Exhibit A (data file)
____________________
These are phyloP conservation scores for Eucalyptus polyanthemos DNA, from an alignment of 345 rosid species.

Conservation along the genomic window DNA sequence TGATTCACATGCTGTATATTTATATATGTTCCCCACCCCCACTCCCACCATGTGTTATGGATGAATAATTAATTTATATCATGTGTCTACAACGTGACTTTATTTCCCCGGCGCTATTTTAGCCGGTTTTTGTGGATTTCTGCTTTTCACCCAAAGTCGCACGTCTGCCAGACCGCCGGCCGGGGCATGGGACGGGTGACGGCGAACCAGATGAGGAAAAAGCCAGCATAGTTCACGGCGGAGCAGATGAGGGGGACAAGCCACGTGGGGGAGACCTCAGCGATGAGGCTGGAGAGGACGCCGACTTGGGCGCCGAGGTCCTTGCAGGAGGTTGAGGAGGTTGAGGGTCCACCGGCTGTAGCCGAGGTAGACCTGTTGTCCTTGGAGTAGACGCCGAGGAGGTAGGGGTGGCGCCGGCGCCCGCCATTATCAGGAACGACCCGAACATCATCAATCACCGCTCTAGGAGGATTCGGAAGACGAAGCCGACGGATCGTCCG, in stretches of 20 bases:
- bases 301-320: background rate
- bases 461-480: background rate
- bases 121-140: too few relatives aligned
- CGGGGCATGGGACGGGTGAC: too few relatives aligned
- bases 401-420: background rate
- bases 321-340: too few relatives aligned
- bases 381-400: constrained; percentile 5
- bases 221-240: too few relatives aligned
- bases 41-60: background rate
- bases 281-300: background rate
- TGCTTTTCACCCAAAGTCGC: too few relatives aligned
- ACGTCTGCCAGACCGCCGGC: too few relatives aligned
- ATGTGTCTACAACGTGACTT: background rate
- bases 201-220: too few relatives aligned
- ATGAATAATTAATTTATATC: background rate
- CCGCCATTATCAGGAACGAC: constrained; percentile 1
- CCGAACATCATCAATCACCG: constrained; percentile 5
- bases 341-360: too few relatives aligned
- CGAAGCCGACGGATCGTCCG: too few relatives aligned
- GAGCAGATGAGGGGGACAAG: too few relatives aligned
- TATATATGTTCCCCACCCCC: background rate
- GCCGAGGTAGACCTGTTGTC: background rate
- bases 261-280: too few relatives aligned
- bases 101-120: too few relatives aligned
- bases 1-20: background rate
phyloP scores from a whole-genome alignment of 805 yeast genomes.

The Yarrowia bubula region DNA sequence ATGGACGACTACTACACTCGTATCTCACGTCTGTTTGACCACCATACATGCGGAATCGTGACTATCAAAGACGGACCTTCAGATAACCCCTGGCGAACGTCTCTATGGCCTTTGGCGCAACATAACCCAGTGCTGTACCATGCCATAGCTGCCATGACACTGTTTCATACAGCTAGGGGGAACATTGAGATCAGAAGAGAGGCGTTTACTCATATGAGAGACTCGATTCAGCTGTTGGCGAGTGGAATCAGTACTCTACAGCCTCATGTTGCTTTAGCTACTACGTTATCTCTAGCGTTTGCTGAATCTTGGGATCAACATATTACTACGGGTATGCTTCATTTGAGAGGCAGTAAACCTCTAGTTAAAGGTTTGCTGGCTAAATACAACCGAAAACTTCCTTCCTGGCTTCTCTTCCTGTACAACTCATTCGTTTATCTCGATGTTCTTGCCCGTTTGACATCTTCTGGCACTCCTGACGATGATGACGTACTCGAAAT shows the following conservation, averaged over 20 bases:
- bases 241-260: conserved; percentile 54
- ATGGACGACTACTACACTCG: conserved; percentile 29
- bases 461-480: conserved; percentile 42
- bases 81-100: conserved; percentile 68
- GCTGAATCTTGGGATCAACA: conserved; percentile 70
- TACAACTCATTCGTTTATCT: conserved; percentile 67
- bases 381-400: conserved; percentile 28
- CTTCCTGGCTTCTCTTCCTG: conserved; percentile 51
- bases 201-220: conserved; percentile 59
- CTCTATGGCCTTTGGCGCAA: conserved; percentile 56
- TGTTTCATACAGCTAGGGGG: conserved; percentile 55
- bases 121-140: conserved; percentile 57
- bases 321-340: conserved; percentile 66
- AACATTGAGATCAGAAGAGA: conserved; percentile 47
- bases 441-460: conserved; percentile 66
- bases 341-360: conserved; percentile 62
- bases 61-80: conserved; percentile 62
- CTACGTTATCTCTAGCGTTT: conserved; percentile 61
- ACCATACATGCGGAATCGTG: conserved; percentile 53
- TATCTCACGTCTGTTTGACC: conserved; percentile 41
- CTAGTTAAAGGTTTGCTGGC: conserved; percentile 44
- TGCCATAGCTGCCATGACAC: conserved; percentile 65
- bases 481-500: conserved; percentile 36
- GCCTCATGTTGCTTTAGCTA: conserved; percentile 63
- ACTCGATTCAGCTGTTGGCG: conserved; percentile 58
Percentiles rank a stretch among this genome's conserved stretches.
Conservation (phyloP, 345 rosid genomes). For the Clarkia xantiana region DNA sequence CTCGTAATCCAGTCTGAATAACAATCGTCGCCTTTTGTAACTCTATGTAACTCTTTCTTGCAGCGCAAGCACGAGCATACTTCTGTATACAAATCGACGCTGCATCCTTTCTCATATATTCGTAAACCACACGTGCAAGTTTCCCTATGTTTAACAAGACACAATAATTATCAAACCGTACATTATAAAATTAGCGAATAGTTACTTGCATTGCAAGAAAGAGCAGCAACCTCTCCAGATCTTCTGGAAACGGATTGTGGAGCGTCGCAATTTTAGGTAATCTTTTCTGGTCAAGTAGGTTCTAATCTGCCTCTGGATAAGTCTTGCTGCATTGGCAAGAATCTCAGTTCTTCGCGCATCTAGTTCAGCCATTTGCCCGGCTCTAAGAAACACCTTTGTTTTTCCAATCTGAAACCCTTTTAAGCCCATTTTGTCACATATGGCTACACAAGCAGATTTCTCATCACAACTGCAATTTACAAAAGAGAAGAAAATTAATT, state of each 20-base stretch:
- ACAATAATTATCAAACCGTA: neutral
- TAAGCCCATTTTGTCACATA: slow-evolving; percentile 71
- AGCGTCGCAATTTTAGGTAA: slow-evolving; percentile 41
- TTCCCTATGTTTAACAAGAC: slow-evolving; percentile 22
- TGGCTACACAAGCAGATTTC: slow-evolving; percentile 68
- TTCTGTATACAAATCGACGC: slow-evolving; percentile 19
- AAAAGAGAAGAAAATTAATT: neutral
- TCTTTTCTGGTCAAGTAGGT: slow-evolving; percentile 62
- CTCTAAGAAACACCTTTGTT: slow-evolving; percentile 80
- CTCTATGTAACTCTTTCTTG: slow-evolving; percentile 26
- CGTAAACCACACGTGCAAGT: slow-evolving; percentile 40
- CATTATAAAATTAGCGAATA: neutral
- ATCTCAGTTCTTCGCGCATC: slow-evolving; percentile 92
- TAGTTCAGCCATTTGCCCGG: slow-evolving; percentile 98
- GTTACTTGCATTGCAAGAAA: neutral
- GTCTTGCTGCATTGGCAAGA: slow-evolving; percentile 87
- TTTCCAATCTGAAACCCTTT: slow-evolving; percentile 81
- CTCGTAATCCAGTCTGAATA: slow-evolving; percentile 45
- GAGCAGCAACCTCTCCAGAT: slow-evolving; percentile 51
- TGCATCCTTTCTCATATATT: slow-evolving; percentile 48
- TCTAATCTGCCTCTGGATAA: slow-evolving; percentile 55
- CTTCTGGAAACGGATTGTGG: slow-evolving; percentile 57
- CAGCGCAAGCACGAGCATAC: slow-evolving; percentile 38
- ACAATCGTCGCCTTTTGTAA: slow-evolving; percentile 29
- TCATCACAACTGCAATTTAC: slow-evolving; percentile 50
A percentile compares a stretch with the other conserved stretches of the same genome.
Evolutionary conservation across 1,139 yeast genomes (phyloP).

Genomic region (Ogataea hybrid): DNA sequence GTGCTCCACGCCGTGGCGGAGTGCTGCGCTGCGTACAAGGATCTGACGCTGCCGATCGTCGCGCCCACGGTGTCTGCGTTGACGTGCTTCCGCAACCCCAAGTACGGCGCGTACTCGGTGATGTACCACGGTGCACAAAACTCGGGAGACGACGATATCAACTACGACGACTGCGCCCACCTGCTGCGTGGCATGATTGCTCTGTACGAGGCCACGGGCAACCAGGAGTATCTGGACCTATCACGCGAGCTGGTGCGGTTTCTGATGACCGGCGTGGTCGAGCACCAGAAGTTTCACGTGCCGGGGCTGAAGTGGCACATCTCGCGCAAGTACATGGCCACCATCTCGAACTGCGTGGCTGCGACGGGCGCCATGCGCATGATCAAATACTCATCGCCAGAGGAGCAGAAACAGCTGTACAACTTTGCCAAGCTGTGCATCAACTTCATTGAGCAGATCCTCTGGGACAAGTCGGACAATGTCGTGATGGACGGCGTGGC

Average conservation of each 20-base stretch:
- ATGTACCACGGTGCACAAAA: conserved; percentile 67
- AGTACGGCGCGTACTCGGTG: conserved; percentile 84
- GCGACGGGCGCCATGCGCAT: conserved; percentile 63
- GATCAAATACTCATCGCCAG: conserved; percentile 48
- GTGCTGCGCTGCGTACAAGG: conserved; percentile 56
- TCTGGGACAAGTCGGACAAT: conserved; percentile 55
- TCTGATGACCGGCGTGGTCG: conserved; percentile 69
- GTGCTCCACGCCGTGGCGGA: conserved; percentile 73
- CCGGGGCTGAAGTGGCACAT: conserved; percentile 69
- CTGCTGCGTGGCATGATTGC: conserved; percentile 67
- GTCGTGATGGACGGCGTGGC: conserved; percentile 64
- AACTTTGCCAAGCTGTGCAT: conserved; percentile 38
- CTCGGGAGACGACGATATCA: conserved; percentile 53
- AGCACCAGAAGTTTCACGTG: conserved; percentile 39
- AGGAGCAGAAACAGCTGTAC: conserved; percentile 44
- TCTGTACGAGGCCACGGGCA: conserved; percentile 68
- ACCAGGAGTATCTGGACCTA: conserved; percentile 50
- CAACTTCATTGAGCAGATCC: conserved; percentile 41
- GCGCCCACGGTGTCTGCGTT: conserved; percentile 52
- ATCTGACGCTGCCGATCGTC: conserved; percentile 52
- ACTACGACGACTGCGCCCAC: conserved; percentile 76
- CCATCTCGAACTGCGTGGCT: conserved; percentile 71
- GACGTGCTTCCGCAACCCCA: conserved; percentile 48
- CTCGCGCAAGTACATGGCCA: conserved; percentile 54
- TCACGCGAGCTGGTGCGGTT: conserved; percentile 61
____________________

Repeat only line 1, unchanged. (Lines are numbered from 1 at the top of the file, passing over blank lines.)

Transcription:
These are phyloP conservation scores for Eucalyptus polyanthemos DNA, from an alignment of 345 rosid species.